This video comes from our Excel video training.
In this video, I'm going to show you the basics of boolean logic. Boolean logic is a great tool for simplifying formulas, especially those with many IF statements.
So, to start off, what's a boolean?
A boolean is a data type with only two possible values, TRUE or FALSE.
You'll often see boolean results, or boolean expressions in Excel.
For example, if I enter the formula =B4>30 here, we'll get the boolean result TRUE.
So, B4>30 is a boolean expression - or logical statement - that returns TRUE or FALSE.
If I copy the formula down, we get boolean result for each number.
What's interesting about boolean values is that they have numeric equivalents.
During a math operation, Excel will coerce booleans into numbers, TRUE becomes 1, and FALSE becomes zero.
I can prove this with a formula that simply adds zero to the values in column C.
Zero plus any number is the same number, so you can see that TRUE is equivalent to 1 and FALSE is equivalent to zero.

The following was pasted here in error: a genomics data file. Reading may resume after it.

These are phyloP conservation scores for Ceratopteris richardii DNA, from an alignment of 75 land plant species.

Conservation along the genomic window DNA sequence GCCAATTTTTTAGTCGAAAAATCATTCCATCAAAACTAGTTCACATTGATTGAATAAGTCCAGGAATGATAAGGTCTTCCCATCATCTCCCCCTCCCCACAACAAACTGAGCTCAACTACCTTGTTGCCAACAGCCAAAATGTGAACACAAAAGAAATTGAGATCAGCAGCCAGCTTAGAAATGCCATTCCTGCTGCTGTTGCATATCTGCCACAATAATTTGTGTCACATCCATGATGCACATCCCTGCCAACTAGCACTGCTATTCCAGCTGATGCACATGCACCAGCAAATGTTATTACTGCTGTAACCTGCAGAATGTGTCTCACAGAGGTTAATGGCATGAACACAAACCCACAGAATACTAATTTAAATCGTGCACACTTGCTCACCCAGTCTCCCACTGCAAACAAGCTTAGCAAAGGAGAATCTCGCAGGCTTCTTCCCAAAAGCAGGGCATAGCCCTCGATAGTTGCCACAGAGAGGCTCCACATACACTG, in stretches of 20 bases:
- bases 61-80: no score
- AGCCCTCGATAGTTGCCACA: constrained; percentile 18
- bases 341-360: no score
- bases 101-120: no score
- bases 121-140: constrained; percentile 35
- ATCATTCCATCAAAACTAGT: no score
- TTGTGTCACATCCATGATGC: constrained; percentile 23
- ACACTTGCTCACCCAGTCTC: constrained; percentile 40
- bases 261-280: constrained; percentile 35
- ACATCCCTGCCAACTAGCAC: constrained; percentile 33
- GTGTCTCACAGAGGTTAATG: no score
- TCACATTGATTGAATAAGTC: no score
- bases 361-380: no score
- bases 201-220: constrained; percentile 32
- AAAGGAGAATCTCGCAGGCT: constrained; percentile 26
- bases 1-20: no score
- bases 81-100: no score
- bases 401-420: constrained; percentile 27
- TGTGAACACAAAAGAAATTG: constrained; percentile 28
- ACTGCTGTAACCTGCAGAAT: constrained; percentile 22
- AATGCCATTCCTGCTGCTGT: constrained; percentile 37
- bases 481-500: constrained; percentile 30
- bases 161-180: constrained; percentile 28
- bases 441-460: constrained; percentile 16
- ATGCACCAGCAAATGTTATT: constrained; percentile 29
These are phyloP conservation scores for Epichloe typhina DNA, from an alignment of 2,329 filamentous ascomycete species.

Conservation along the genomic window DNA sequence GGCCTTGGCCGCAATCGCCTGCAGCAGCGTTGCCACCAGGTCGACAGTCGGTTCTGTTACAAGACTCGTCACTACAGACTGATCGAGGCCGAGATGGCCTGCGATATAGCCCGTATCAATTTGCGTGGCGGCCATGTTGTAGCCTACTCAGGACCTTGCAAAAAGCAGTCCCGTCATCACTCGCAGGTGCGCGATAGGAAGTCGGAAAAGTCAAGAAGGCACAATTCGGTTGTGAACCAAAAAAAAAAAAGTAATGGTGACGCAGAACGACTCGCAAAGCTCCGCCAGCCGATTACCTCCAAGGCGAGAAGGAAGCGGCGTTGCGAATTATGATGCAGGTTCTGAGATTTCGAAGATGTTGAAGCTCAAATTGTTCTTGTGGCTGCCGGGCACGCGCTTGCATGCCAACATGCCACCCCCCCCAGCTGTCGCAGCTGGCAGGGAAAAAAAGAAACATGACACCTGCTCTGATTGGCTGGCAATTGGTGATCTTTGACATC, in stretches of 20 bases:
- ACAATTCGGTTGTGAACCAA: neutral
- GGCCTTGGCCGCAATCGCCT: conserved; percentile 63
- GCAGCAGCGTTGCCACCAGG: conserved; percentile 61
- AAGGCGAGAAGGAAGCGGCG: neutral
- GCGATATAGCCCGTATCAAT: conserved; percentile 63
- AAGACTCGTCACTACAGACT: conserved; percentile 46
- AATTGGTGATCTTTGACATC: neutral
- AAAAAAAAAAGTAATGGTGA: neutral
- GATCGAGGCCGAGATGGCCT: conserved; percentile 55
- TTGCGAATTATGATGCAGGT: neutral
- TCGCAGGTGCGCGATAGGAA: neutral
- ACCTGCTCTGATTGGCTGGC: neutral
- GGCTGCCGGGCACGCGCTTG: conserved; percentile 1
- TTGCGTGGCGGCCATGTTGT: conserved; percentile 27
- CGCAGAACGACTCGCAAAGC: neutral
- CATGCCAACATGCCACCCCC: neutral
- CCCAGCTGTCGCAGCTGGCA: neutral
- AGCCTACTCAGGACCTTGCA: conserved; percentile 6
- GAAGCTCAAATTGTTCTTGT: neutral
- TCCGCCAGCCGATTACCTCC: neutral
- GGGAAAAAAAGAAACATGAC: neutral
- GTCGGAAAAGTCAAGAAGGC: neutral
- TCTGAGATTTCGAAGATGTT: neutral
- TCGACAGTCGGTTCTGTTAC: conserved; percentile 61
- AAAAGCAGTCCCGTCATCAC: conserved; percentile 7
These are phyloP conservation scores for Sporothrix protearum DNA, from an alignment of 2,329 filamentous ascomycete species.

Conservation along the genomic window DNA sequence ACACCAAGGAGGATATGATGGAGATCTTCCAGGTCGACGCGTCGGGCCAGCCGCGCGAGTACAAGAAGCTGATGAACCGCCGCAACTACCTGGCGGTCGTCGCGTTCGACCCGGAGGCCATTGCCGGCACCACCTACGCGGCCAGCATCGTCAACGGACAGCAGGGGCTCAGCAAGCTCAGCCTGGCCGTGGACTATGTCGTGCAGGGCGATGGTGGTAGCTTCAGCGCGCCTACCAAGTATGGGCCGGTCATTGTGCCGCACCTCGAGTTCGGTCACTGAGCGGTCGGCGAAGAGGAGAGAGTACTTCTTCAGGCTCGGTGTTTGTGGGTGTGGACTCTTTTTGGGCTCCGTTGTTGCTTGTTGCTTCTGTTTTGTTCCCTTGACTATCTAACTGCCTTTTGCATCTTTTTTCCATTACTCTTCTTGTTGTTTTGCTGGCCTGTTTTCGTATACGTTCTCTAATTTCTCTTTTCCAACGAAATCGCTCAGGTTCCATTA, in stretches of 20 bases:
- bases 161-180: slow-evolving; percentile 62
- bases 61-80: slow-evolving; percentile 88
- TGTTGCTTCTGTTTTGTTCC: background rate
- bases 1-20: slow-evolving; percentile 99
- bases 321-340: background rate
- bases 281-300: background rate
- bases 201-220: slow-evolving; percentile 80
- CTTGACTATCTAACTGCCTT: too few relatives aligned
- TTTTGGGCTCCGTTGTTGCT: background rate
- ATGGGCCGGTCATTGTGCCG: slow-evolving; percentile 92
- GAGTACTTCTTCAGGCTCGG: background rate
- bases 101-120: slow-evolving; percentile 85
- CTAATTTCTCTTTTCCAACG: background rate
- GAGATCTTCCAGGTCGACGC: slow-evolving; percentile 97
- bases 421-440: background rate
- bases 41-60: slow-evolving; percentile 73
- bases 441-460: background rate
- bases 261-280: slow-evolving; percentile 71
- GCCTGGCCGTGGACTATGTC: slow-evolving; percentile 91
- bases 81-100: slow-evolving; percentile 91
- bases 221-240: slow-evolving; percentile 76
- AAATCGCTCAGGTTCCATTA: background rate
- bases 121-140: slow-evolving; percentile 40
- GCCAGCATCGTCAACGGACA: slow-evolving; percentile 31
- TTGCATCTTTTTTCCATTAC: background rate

So, how can we use this in Excel?
Let's look at simple example.
Here we have a list of salespeople and sales numbers. Let's say they get a bonus of $500 if they exceed 10000 in sales.
One way to handle that with a formula is to write:
which works fine.
But how could we use boolean logic instead?
Well, sales greater than 10000 is a logical expression that returns TRUE or FALSE.
That means we can just rewrite the formula like this:
So, that's nice. We got rid of the IF statement.
But perhaps a little silly, just to get rid of a single IF statement.
Yes, so let's add a little complexity.
What if there were a special $250 bonus for sales over 12000?
In that case, you might see a nested IF formula like this:
What about a boolean version?
Well, with boolean logic, we simply write write:
No branching. No IF statements. Excel simply runs the calculation and returns the result.
So that's the gist of boolean logic.
Look for opportunities to use it in your formulas.
It can be a great great way to unwind and simplify complex formulas.
The IF function can perform a logical test and return one value for a TRUE result, and another for a FALSE result. For example, to "pass" scores above 70: =IF(A1>70,"Pass","Fail"). More than one condition can be tested by nesting IF functions....
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